Michael Newton, in his cryptozoology book Hidden Animals: A Field Guide to Batsquatch, Chupacabra, and Other Elusive Creatures, devotes five paragraphs to the nocturnal ahool of the island of Java, Indonesia. I’ll summarize key points, adding my own comments.
Java is a large island in area but notable in its huge island population: 124 million humans. Notwithstanding that number, like other areas of land on this planet humans tend to concentrate in small areas: There may be many remote rain forests on Java where volcanoes are common but humans are not so common.
According to traditions and perhaps limited direct encounters, the Salak Mountains of western Java host the ahool population; its name comes from the sound of its cry. It is said to have a twelve-foot wingspan and a covering of hair and a round head with large dark eyes.
The ahool is also said to sleep, in daylight, in caves behind waterfalls, catching river fish at night. Of course, fisherman bats also catch fish, but none of them are known to science to have a wingspan anywhere near twelve feet. The one literal sighting by a Westerner (as if non-Westerners are unreliable eyewitnesses, which is speculative at best) was by Dr. Ernest Bartels, who saw “a huge bat-like creature [that] soared over his head” near a waterfall in the Salak Mountains in 1925. Two years later, he heard the sound that he associated with that creature, but nothing was observed, making it a tenuous connection.
The remainder of Michael Newton’s paragraphs about the ahool involve speculations by Bartels and Ivan Sanderson. If Bartel’s two encounters were all the relevent ones we could rely on, speculations would be the only thing left to talk about; but what about other eyewitnesses of flying creatures in and around Indonesia?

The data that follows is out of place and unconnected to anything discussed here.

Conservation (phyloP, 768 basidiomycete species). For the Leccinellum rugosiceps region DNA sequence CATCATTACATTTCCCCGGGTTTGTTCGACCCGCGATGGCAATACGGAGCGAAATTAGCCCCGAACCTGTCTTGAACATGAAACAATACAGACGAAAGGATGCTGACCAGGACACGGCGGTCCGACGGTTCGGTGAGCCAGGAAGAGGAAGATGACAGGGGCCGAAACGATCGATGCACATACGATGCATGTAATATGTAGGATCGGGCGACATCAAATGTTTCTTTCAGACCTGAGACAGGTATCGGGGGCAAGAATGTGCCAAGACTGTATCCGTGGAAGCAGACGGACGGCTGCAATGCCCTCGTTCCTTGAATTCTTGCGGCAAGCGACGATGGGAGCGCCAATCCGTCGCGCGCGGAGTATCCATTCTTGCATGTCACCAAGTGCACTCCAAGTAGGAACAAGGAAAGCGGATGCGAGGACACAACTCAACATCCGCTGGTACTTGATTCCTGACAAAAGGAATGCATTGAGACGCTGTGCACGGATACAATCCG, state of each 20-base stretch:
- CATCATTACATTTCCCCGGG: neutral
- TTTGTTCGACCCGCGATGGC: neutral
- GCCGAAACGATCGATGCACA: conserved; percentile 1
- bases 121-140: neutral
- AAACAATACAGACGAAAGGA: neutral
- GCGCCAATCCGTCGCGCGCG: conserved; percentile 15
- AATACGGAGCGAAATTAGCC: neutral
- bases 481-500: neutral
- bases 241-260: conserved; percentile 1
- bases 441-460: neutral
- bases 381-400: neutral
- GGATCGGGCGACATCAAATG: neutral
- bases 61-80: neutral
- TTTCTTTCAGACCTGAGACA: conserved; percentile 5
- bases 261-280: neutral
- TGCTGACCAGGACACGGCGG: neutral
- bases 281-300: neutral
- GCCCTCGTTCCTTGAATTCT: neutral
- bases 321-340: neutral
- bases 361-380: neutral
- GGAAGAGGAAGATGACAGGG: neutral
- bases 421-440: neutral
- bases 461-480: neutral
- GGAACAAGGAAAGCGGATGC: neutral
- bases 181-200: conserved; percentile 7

In June of 2008, two experienced plane pilots encountered a large flying creature. On first sight, it was assumed to be another plane, but it soon flapped its wings slowly. A few weeks later, I interviewed both pilot and co-pilot, mostly by emails. This incident was 150 miles southeast of Bali, Indonesia.
I realize that this winged cryptid may have limited relationship with the ahool, but the Orang-bati, with “huge, leathery wings,” may be an undiscovered pterosaur, like the ropen of Papua New Guinea.
Many wonderful eyewitess accounts fill this cryptozoology book: Missionaries and Monsters. The cryptozoologist-explorer William J. Gibbons has done a fine job with it. I found the report of the Orang-bati (a large humanoid-like flying creature in Indonesia) particularly interesting . . .
At least one species of modern pterosaurs may eat bats
To a biologist, bats and pterosaurs have only limited similarity, most obviously featherless-flying. But if they lived together, flying at night, could there be a predator-prey relationship? Yes.
I know a friend of a missionary in the Congo. In one area, pterosaur-like animals are known by the natives, according to the missionary, and he himself believes he saw one swoop down on a tree full of bats, causing the bats to scatter in all directions.
One clue is in the tradition about capturing young humans. Those stories are also found in Papua New Guinea. The indava flying creatures, seen near Tawa Village, deep in the interior of the mainland of PNG, are said to have carried away children and pigs from the villagers, in the past. [This may be a similar species to the Orang-bati.]